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From Frederick, Maryland, USA:

I have been researching everywhere and there have been many statements made stating a cure in 5 years, but looking through here it does not seem to be so; our ped endos did not mention it. Some research sites seem to indicate that they have transplanted islet cells with a protective coating of some kind and no need for immunosuppressants. It seems to take a long time to get anything going about diabetes and things are being done everywhere separately, never in conjunction. Would not an organized effort by all the minds work better or is it a matter of ego or a matter of finances?


I think you really are mistaken in supposing that there has been any sort of conspiracy to delay progress in islet cell transplantation technology or other research towards finding a cure. There was an International meeting on this theme a few months ago and there is extensive well funded research going on especially here in the U.S.

Without spending time on the important recent advances in conventional therapy and the considerable effectiveness of immunosuppressed whole pancreas transplants, let me try to summarise the present position in regard to islet cell allografts, i.e., human islet cells.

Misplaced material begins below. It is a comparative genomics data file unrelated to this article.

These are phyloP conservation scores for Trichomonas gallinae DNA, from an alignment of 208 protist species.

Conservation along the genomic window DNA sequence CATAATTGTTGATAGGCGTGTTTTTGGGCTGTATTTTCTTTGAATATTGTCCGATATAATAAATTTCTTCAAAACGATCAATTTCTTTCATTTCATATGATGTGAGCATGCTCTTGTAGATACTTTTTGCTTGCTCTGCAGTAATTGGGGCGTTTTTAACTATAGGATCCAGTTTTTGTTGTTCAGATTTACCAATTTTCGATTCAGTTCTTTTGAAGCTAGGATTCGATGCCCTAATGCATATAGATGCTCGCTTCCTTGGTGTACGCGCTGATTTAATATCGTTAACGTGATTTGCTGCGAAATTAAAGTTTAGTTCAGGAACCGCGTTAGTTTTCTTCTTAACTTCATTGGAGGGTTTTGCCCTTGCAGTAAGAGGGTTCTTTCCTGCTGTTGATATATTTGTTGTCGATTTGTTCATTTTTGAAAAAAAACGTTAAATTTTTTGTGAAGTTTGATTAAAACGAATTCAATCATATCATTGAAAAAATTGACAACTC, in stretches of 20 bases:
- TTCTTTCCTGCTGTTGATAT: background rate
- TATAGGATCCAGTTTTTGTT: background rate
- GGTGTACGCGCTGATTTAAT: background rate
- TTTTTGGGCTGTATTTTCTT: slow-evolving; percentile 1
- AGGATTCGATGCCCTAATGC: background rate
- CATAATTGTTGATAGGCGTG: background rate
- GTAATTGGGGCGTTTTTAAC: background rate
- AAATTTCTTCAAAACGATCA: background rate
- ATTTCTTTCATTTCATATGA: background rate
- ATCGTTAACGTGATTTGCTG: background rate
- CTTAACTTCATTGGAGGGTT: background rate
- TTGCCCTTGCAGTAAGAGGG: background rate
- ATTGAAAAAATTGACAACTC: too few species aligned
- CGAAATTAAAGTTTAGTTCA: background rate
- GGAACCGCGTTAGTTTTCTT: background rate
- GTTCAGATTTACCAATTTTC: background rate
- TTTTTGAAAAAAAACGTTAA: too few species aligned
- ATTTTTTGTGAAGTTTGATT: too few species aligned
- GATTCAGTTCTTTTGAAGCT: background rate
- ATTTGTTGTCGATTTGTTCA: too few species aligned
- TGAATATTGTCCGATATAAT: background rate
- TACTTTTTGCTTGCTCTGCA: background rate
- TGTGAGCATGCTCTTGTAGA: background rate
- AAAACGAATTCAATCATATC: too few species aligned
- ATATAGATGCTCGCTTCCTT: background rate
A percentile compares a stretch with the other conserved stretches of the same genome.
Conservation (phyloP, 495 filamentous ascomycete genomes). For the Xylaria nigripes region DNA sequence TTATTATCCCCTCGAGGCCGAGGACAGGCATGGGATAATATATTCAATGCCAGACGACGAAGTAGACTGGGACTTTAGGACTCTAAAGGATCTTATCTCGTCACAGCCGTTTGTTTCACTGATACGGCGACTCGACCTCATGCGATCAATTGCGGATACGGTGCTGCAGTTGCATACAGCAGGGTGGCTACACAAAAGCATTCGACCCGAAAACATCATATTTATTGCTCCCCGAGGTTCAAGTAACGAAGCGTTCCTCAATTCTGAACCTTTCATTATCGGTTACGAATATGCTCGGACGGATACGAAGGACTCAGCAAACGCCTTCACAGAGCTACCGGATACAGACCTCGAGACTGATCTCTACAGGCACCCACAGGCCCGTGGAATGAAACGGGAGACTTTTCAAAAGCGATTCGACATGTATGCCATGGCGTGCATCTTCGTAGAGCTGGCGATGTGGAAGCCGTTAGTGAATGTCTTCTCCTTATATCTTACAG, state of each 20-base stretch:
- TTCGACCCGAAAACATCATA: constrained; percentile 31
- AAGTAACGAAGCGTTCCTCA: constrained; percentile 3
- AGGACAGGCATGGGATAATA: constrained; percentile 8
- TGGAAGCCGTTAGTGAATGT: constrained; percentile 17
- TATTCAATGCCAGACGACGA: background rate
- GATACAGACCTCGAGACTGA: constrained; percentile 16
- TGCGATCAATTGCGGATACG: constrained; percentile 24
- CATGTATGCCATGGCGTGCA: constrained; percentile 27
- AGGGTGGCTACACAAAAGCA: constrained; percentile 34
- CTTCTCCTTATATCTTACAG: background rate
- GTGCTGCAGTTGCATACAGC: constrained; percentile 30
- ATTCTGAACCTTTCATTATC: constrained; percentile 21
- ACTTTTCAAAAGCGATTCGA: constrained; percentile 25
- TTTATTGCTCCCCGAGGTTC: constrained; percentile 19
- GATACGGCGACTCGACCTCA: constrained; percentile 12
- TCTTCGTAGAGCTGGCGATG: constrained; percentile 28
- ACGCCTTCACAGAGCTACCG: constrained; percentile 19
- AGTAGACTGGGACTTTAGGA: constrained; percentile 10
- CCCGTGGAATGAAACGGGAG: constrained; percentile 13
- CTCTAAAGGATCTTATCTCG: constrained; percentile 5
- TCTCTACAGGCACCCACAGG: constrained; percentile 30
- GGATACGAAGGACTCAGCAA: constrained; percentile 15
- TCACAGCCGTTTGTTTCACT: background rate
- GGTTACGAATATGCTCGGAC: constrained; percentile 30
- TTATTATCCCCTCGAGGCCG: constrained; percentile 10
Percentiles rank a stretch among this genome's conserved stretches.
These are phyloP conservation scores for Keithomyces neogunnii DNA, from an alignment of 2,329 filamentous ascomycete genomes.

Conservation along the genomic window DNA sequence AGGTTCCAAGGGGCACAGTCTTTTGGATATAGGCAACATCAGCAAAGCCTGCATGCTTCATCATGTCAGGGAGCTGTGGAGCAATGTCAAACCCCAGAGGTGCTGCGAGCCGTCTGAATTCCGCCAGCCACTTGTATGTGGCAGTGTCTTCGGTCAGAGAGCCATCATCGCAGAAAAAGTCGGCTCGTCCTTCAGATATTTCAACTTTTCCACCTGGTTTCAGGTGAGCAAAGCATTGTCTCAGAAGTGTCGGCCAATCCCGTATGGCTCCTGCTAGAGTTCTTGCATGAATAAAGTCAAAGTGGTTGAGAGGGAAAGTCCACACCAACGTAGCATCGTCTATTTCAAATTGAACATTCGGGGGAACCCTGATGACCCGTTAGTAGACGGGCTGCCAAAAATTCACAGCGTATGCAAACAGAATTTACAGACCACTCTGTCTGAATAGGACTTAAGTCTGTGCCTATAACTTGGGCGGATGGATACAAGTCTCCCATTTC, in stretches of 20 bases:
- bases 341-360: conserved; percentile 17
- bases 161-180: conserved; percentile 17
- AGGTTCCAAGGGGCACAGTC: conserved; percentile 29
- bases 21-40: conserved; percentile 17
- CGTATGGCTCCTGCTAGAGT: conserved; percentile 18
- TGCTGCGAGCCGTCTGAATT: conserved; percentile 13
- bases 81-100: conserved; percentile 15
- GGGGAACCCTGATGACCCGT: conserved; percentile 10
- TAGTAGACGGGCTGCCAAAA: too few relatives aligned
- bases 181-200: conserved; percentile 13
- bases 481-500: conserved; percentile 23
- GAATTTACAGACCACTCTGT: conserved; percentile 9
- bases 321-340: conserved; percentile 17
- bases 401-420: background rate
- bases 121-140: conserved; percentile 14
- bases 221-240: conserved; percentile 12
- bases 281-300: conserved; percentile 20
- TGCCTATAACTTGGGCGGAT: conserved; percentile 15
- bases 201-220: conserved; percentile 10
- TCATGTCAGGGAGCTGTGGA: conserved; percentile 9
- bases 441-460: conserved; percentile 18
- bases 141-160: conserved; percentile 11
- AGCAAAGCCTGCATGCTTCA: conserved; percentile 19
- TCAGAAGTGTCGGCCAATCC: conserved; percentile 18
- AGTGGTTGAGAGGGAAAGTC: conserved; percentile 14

The Diabetes Research Institute in Miami have had considerable success with isolating the islets from a single human pancreas and injecting them into the portal vein to the liver. There is a complex program of immunosuppression; but this can be reduced by two transfusions of donor bone marrow about a week after the islet cell transfer. This is to produce something called chimerism which reduces the chance of rejection. Insulin can usually be stopped by six months and all immunosuppression by one year.

This approach is still experimental, however, and of course it does not deal with the problem that human pancreases are in very short supply or with the need for immunosuppression. However porcine islets in microcapsules have been shown to work in some primates without immunosuppression. The troubles with this approach however have been the difficulty of harvesting islets that have a reasonable life, of doing this in a way that the graft can be removed, which the FDA demand, and of making absolutely sure that these cells do not produce what is called the 'graft versus host reaction'.

Other studies are attempting to culture islet cells and to modify their surface proteins so that they are not recognised as 'non self' by the host's immune system.

Wide availability of islet cell transplants is still some way away; but progress is steady.


Original posting 14 Apr 1998
Posted to Research: Cure


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